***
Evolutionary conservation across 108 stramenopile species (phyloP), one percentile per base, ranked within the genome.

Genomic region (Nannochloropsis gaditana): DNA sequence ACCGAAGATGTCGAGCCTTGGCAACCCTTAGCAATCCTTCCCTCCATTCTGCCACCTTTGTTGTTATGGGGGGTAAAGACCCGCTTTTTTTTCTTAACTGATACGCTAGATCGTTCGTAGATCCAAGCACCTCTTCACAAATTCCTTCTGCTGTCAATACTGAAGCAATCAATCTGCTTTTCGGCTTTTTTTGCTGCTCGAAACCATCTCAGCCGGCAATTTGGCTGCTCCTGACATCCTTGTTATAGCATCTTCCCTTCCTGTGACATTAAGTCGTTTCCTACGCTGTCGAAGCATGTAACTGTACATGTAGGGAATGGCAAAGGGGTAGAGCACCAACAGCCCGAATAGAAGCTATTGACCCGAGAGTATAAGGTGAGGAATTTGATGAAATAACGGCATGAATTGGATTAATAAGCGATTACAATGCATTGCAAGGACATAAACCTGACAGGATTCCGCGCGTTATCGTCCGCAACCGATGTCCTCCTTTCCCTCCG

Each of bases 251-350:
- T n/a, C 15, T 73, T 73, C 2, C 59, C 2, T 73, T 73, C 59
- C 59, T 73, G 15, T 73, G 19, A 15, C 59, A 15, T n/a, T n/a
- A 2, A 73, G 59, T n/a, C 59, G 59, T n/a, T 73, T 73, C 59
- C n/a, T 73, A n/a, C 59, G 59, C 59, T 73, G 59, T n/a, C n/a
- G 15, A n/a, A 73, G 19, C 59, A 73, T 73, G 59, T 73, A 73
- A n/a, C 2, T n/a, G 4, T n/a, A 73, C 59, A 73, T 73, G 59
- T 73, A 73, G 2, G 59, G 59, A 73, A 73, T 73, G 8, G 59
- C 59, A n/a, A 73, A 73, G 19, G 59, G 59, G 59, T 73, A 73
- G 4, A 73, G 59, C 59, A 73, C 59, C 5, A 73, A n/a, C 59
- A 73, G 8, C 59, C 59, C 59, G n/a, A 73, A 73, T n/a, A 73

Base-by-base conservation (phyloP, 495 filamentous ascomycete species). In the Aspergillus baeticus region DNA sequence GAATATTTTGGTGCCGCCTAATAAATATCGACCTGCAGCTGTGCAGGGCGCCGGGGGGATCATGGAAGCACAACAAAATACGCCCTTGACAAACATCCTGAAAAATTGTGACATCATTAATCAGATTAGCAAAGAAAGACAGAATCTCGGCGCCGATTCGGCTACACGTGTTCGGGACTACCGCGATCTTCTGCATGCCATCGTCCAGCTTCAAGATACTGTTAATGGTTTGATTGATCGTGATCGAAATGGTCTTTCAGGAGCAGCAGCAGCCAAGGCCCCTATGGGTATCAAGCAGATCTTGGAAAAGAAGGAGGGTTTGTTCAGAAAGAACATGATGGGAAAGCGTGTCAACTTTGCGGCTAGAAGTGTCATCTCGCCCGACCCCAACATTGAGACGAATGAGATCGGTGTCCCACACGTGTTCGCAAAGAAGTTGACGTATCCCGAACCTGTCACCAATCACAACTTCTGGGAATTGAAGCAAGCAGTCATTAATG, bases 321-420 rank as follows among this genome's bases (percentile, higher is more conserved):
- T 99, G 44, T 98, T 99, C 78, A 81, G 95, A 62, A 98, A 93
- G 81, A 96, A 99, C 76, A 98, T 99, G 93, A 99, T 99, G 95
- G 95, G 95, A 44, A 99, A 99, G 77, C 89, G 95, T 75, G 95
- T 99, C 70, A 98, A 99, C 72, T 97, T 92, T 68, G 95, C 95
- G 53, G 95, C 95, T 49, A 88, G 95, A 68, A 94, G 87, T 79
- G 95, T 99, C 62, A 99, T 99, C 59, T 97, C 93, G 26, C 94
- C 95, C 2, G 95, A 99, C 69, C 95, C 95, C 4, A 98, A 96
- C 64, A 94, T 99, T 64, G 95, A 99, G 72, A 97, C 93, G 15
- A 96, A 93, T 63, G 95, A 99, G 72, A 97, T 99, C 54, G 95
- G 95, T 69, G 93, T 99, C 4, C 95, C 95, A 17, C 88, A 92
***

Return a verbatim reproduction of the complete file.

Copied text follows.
Evolutionary conservation across 108 stramenopile species (phyloP), one percentile per base, ranked within the genome.

Genomic region (Nannochloropsis gaditana): DNA sequence ACCGAAGATGTCGAGCCTTGGCAACCCTTAGCAATCCTTCCCTCCATTCTGCCACCTTTGTTGTTATGGGGGGTAAAGACCCGCTTTTTTTTCTTAACTGATACGCTAGATCGTTCGTAGATCCAAGCACCTCTTCACAAATTCCTTCTGCTGTCAATACTGAAGCAATCAATCTGCTTTTCGGCTTTTTTTGCTGCTCGAAACCATCTCAGCCGGCAATTTGGCTGCTCCTGACATCCTTGTTATAGCATCTTCCCTTCCTGTGACATTAAGTCGTTTCCTACGCTGTCGAAGCATGTAACTGTACATGTAGGGAATGGCAAAGGGGTAGAGCACCAACAGCCCGAATAGAAGCTATTGACCCGAGAGTATAAGGTGAGGAATTTGATGAAATAACGGCATGAATTGGATTAATAAGCGATTACAATGCATTGCAAGGACATAAACCTGACAGGATTCCGCGCGTTATCGTCCGCAACCGATGTCCTCCTTTCCCTCCG

Each of bases 251-350:
- T n/a, C 15, T 73, T 73, C 2, C 59, C 2, T 73, T 73, C 59
- C 59, T 73, G 15, T 73, G 19, A 15, C 59, A 15, T n/a, T n/a
- A 2, A 73, G 59, T n/a, C 59, G 59, T n/a, T 73, T 73, C 59
- C n/a, T 73, A n/a, C 59, G 59, C 59, T 73, G 59, T n/a, C n/a
- G 15, A n/a, A 73, G 19, C 59, A 73, T 73, G 59, T 73, A 73
- A n/a, C 2, T n/a, G 4, T n/a, A 73, C 59, A 73, T 73, G 59
- T 73, A 73, G 2, G 59, G 59, A 73, A 73, T 73, G 8, G 59
- C 59, A n/a, A 73, A 73, G 19, G 59, G 59, G 59, T 73, A 73
- G 4, A 73, G 59, C 59, A 73, C 59, C 5, A 73, A n/a, C 59
- A 73, G 8, C 59, C 59, C 59, G n/a, A 73, A 73, T n/a, A 73

Base-by-base conservation (phyloP, 495 filamentous ascomycete species). In the Aspergillus baeticus region DNA sequence GAATATTTTGGTGCCGCCTAATAAATATCGACCTGCAGCTGTGCAGGGCGCCGGGGGGATCATGGAAGCACAACAAAATACGCCCTTGACAAACATCCTGAAAAATTGTGACATCATTAATCAGATTAGCAAAGAAAGACAGAATCTCGGCGCCGATTCGGCTACACGTGTTCGGGACTACCGCGATCTTCTGCATGCCATCGTCCAGCTTCAAGATACTGTTAATGGTTTGATTGATCGTGATCGAAATGGTCTTTCAGGAGCAGCAGCAGCCAAGGCCCCTATGGGTATCAAGCAGATCTTGGAAAAGAAGGAGGGTTTGTTCAGAAAGAACATGATGGGAAAGCGTGTCAACTTTGCGGCTAGAAGTGTCATCTCGCCCGACCCCAACATTGAGACGAATGAGATCGGTGTCCCACACGTGTTCGCAAAGAAGTTGACGTATCCCGAACCTGTCACCAATCACAACTTCTGGGAATTGAAGCAAGCAGTCATTAATG, bases 321-420 rank as follows among this genome's bases (percentile, higher is more conserved):
- T 99, G 44, T 98, T 99, C 78, A 81, G 95, A 62, A 98, A 93
- G 81, A 96, A 99, C 76, A 98, T 99, G 93, A 99, T 99, G 95
- G 95, G 95, A 44, A 99, A 99, G 77, C 89, G 95, T 75, G 95
- T 99, C 70, A 98, A 99, C 72, T 97, T 92, T 68, G 95, C 95
- G 53, G 95, C 95, T 49, A 88, G 95, A 68, A 94, G 87, T 79
- G 95, T 99, C 62, A 99, T 99, C 59, T 97, C 93, G 26, C 94
- C 95, C 2, G 95, A 99, C 69, C 95, C 95, C 4, A 98, A 96
- C 64, A 94, T 99, T 64, G 95, A 99, G 72, A 97, C 93, G 15
- A 96, A 93, T 63, G 95, A 99, G 72, A 97, T 99, C 54, G 95
- G 95, T 69, G 93, T 99, C 4, C 95, C 95, A 17, C 88, A 92